Before the end of the day, rumors, myths, and suppositions began to formulate from questions such as why that particular veranda? Why that particular day? Why that particular time? Why those particular people and not others?  Does the heavens hear the cries of so many suffering souls?  Why does the heavens remain silent as weeping and yearnings fill the universe?  What needs to happen for one to be comforted by heaven’s truth of life and death?  

These universal questions which have failed to ease suffering have given birth to myths of old.

Excerpts from B Koeford, A Meditative Journey with Saldage

brendakofford_dandelionproject9118b-webThe ocean of suffering is immense, but if you turn around, you can see the land. The seed of suffering in you may be strong, but don’t wait until you have no more suffering before allowing yourself to be happy. When one tree in the garden is sick, you have to care for it. But don’t overlook all the healthy trees. Even while you have pain in your heart, you can enjoy the many wonders of life — the beautiful sunset, the smile of a child, the many flowers and trees. To suffer is not enough. Please don’t be imprisoned by your suffering. … When you have suffered, you know how to appreciate the elements of paradise that are present. If you dwell only in your suffering, you will miss paradise. Don’t ignore your suffering, but don’t forget to enjoy the wonders of life. For your sake and the benefit of many beings.

When I was young, I wrote this poem. I penetrated the heart of the Buddha with a heart that was deeply wounded.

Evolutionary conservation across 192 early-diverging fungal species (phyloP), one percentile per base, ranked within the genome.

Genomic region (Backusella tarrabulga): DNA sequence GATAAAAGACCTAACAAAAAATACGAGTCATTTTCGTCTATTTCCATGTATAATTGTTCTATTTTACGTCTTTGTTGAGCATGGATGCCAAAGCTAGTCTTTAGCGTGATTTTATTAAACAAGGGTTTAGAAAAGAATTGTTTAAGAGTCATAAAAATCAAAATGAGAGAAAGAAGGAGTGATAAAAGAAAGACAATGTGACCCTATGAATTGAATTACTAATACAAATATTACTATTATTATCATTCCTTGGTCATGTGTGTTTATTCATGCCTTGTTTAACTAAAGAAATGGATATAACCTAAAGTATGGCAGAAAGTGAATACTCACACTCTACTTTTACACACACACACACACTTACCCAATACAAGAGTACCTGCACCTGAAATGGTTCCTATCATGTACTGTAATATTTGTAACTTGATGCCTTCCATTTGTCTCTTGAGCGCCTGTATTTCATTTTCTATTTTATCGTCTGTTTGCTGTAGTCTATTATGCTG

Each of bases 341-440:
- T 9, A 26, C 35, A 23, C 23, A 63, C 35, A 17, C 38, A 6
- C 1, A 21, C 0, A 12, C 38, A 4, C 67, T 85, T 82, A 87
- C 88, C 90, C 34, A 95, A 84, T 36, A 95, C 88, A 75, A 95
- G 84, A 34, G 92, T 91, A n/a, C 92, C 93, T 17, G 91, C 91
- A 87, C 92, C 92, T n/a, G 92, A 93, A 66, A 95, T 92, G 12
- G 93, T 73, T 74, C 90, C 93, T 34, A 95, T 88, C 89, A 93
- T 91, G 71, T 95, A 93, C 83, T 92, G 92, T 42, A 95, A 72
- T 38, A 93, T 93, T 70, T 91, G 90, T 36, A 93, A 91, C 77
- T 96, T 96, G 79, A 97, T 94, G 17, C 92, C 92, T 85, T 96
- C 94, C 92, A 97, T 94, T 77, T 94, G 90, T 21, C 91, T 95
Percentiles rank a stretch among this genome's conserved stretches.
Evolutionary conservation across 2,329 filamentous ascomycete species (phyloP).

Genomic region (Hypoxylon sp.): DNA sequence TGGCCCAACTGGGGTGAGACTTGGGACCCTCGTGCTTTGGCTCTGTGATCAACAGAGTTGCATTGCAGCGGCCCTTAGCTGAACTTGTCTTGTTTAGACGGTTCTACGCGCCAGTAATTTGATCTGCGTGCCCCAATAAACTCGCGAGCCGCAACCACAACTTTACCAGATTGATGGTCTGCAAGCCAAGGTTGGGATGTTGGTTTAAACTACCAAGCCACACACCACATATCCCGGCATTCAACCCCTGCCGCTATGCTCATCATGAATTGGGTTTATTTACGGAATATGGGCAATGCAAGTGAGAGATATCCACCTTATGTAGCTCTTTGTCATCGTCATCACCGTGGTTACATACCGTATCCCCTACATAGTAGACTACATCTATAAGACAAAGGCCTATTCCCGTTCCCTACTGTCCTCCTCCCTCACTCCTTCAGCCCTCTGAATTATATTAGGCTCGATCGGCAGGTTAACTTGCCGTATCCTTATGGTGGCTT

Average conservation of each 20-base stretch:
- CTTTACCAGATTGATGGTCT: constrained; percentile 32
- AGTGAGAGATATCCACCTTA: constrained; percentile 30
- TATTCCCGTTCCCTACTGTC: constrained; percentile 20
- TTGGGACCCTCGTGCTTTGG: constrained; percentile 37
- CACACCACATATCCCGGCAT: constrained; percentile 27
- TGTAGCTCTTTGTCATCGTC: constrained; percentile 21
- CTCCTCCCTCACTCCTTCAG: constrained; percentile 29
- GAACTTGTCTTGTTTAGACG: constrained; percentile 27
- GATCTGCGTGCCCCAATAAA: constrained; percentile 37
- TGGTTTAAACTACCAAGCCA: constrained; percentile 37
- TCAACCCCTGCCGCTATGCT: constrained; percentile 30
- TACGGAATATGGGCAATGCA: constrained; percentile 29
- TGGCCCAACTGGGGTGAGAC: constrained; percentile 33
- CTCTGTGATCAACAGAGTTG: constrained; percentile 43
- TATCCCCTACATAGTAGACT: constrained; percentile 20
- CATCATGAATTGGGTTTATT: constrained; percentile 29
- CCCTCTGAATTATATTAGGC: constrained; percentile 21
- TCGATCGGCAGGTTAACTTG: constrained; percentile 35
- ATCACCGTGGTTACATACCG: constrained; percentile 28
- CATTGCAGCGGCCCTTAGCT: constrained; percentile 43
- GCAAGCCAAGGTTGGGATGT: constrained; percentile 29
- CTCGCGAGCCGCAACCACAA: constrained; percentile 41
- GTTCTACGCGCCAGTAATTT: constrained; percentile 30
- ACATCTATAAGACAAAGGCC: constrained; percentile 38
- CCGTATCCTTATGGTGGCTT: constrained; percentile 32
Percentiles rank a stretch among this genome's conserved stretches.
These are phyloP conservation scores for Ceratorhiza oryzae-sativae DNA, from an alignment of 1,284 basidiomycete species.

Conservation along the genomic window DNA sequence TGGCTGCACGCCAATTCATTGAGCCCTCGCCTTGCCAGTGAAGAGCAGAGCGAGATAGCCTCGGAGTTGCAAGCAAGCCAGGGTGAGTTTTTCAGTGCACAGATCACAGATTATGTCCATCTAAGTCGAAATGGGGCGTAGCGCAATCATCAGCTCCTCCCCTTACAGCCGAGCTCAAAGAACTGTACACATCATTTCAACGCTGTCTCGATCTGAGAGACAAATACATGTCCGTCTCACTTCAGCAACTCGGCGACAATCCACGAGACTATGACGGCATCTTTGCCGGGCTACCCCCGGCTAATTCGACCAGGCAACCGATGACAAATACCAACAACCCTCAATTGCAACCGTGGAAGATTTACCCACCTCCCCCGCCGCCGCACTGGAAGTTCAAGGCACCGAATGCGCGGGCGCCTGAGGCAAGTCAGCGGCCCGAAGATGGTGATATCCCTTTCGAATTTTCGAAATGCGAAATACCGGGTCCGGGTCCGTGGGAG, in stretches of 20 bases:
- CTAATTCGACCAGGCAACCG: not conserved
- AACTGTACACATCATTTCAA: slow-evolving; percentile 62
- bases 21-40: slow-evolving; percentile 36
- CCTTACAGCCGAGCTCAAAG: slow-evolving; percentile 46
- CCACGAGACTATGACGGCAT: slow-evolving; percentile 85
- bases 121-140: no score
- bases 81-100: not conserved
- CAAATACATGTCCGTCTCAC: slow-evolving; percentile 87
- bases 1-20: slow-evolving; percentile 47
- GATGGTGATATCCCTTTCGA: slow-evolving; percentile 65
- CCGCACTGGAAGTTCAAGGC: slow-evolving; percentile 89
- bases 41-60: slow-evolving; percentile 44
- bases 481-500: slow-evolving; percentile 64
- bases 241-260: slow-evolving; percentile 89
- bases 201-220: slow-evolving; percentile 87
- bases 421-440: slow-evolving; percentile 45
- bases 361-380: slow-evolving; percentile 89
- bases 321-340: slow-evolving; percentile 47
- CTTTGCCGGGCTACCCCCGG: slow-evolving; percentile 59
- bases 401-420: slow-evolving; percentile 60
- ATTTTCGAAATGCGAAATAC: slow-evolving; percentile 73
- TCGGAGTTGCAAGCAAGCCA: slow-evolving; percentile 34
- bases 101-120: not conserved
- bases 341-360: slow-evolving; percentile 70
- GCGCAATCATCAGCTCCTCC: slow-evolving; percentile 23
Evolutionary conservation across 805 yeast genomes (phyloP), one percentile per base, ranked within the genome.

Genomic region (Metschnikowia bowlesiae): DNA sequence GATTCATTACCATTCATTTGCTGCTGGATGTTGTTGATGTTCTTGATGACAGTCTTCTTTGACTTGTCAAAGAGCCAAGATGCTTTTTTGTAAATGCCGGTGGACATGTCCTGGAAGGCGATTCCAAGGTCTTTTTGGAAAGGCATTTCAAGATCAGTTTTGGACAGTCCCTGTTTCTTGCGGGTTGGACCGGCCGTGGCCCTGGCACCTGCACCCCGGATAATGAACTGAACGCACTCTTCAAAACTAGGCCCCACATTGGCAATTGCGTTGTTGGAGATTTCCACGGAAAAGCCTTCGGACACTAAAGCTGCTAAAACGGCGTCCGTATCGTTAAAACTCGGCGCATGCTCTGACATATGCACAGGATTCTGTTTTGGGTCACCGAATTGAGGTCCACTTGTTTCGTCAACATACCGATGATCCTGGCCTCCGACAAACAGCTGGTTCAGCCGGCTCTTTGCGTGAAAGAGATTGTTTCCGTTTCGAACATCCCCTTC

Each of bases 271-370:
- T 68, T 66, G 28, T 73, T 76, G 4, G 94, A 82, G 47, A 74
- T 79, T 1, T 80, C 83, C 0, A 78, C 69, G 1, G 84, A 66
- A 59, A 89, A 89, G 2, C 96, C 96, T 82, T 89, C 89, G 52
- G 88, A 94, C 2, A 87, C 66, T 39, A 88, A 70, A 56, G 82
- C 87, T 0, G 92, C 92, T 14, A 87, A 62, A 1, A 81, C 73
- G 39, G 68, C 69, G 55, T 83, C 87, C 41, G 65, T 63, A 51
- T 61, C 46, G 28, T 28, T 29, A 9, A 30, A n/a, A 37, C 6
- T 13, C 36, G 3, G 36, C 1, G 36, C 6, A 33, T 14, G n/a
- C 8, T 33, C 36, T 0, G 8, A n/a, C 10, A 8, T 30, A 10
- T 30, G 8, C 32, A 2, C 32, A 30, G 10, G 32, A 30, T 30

My youth
an unripe plum.
Your teeth have left their marks on it.
The tooth marks still vibrate.
I remember always,
remember always

Since I learned how to love you,
the door of my soul has been left wide open
in the winds of the four directions.
Reality calls for change.
The fruit of awareness is already ripe,
and the door can never be closed again.

Fire consumes this century,
and mountains and forest bear its mark.
The wind howls across my ears,
while the whole sky shakes violently in the snowstorm.

Winter’s wounds lie still,
Missing the frozen blade,
Restless, tossing and turning
in agony all night.

I grew up in a time of war…Once the door of awareness has been opened, you cannot close it. The wounds of war in me are still not all healed. … Embrace your suffering, and let it reveal to you the way to peace.

~Thich Nhat Hanh (The Heart of the Buddha’s Teaching, pp. 3-5)

hungry-ghost

“,,,when we offer food to the hungry ghost, the ceremony always begins with a dharani for the hungry ghost to help increase the size of their throats so that they can receive our offerings. In classical Buddhist literature, hungry ghosts are described as having a big belly but a very tiny throat–so even though they are always very hungry they are never able to take in enough nourishment. There are many kinds of hungry ghosts that need our help to transform their suffering. They are hungry for love and understanding but because they are so suspicious, because their hearts are not open enough, they cannot receive our love and compassion.